Athletes aren't granted the same clemency because their victories are perceived as fundamentally different from those of artists. While creative improvisation is an inherent part of most sports in varying degrees, the primary avenue through which success is achieved remains one of physical dominance, not mental brilliance. At least, those who have never appreciated in full the complexity of a football playbook or the subtlety of a point guard's intuition see it that way. And because sports stars are perceived as not needing an "artistic temperament" to perform at a high level, we don't allow the same leeway for their eccentricities and shortcomings. Never mind that the pressures of being a public figure are no different for athletes than they are for rock stars, or that unfortunate discoveries are going to be made about pretty much anyone under such a microscope over time. If a surgeon cheats on his or her spouse, the patient isn't likely to find out, and will therefore maintain complete faith in their ability to perform a triple bypass. If an athlete commits adultery, some odd synaptic connection compels us to subtly downgrade our evaluations of their performance. We tie what occurs in the game to what we know about the person, and it negatively shifts our perception.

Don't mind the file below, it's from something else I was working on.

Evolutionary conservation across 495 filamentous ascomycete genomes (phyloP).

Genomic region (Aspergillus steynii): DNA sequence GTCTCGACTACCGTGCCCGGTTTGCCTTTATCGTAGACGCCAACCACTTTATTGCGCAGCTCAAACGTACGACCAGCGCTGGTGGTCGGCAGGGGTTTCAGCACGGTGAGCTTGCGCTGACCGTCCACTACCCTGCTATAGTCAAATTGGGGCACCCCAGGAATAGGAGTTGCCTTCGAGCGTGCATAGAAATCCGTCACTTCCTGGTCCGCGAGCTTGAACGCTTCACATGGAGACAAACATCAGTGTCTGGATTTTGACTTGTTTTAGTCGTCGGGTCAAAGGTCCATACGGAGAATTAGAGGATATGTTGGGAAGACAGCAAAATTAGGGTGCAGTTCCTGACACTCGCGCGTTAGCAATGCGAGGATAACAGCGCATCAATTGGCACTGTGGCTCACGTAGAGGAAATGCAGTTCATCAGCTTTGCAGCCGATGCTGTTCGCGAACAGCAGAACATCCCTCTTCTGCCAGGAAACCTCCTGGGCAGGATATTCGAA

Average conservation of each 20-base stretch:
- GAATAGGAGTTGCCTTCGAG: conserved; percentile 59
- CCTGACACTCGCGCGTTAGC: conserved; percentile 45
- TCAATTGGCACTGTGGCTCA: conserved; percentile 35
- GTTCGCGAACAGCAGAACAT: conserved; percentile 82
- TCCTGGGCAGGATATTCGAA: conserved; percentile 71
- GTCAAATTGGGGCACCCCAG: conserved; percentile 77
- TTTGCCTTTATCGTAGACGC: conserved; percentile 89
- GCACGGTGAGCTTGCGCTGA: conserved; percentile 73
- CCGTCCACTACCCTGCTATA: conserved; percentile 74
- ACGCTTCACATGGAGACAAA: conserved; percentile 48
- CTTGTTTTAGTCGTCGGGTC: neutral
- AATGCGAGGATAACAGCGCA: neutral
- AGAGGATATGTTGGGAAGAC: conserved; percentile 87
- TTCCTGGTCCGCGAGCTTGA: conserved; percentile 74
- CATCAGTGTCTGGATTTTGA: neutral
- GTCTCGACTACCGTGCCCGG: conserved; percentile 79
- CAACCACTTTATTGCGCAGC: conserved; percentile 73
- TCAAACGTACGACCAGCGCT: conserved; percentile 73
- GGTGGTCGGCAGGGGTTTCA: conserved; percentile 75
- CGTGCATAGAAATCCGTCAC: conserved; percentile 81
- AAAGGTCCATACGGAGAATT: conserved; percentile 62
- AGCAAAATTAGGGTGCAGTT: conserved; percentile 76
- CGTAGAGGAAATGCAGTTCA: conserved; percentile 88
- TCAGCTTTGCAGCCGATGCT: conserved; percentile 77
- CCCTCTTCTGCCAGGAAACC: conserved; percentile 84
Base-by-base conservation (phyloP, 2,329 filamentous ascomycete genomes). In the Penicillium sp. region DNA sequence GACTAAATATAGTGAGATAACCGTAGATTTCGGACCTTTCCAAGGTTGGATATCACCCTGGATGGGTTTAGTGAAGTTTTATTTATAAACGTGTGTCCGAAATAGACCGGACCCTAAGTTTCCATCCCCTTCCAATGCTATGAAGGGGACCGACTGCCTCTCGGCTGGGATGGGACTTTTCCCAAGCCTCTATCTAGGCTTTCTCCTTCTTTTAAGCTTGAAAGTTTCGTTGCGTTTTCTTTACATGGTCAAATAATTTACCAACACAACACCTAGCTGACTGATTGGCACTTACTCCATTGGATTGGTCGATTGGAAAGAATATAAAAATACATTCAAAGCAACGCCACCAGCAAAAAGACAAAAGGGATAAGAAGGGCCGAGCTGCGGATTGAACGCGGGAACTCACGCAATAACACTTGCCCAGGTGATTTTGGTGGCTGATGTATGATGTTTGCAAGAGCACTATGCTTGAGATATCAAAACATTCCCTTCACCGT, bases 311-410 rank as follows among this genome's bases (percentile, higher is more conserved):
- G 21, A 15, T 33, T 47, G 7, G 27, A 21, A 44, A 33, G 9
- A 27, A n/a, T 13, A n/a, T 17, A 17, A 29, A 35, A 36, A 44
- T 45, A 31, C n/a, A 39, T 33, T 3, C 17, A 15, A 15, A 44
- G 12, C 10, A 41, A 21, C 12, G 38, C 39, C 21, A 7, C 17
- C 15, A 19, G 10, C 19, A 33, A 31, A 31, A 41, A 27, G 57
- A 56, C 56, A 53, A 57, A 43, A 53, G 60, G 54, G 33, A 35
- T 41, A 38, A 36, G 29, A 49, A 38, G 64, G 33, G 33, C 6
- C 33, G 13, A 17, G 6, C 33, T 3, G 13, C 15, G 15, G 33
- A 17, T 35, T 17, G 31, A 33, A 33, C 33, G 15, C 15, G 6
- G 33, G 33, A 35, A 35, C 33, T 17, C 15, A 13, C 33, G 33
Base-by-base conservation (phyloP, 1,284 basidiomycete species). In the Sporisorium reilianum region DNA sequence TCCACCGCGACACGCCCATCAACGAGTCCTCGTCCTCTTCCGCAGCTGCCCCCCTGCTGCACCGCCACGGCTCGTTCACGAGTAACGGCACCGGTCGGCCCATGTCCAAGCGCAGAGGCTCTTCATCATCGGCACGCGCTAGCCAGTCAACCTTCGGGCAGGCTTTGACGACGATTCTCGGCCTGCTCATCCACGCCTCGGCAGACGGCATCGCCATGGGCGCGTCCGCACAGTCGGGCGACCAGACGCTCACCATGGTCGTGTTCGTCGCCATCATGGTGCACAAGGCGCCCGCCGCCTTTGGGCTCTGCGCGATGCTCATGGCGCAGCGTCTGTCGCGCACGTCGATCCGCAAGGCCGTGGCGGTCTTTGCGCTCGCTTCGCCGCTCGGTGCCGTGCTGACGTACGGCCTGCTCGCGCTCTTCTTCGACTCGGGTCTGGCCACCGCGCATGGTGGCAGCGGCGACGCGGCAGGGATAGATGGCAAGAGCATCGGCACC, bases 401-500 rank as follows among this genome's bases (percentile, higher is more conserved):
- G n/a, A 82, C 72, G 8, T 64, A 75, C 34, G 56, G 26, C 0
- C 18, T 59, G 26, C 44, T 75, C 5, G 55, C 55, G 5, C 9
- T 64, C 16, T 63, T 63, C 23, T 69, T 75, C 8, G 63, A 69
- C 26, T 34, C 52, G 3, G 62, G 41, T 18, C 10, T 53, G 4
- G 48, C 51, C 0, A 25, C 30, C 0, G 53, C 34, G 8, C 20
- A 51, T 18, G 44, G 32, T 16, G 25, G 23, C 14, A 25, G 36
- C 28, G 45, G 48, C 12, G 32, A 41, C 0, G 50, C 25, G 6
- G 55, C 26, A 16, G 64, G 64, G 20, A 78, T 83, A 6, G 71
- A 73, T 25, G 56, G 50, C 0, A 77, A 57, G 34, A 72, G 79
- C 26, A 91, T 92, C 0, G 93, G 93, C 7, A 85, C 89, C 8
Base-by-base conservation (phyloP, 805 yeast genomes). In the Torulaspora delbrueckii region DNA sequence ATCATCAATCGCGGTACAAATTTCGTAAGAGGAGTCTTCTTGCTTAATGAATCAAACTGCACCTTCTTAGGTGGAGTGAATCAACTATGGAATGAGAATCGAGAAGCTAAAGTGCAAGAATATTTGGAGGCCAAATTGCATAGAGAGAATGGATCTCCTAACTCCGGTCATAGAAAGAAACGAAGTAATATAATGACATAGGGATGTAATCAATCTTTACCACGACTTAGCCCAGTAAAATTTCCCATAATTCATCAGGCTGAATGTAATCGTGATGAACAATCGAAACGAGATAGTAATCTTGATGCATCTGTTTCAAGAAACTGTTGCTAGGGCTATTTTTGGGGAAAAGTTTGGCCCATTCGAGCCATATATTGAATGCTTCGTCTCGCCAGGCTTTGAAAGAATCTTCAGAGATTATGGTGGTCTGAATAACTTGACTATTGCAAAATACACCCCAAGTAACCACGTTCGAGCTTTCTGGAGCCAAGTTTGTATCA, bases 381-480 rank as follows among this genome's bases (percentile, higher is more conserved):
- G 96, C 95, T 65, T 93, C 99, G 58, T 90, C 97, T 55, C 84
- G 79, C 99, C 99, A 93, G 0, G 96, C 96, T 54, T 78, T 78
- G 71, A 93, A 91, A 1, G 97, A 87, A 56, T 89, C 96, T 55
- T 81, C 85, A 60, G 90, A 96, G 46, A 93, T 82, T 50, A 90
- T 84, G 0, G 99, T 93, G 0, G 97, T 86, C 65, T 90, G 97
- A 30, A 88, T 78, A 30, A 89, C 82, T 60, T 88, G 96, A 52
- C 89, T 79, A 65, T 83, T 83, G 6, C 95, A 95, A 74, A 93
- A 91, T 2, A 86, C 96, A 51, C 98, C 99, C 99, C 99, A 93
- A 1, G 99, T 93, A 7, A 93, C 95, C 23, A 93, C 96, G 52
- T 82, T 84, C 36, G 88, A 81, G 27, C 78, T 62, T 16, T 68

Those shifts have been amplified in the past 20 years or so. Technological advances have given us real-time access to our heroes that was previously unimaginable. That access reveals in painstaking detail the best angels and worst demons of people in whose worth we are inordinately invested, but it's the demons we choose to focus on. Every imperfection and tawdry tidbit is available for immediate consumption and commentary, which translates into a pronounced tendency to tear down the gladiators. In different times, this wasn't the case.

Just look at Ty Cobb. By all accounts, he was a less-than-shining example of humanity. A racist and a mean S.O.B. A man other people found easy to dislike. Even within the confines of the game that made him famous, he was considered "unsportsmanlike." (Cobb had a reputation of trying to spike opponents with his sharpened cleats every time he slid into a base.) We know these things to be true. Yet because Ty Cobb could flat-out play baseball, and because the documentation of his less virtuous aspects was so limited in his time, our first thought when his name is mentioned is his brilliance on the diamond. Athletes in Cobb's day were essentially unknowable to the public at large. Their flaws were easily concealed because mass media the way we think of it hadn't been invented yet. There was no CNN, no ESPN, no TMZ. The all-pervasive apparatus of scandal-revealing denigration that we currently call "journalism" wasn't even a hazy pipe dream. If Cobb were playing today, we'd crucify him the same way we did John Rocker.

Which, in his specific case, would be the correct course of action.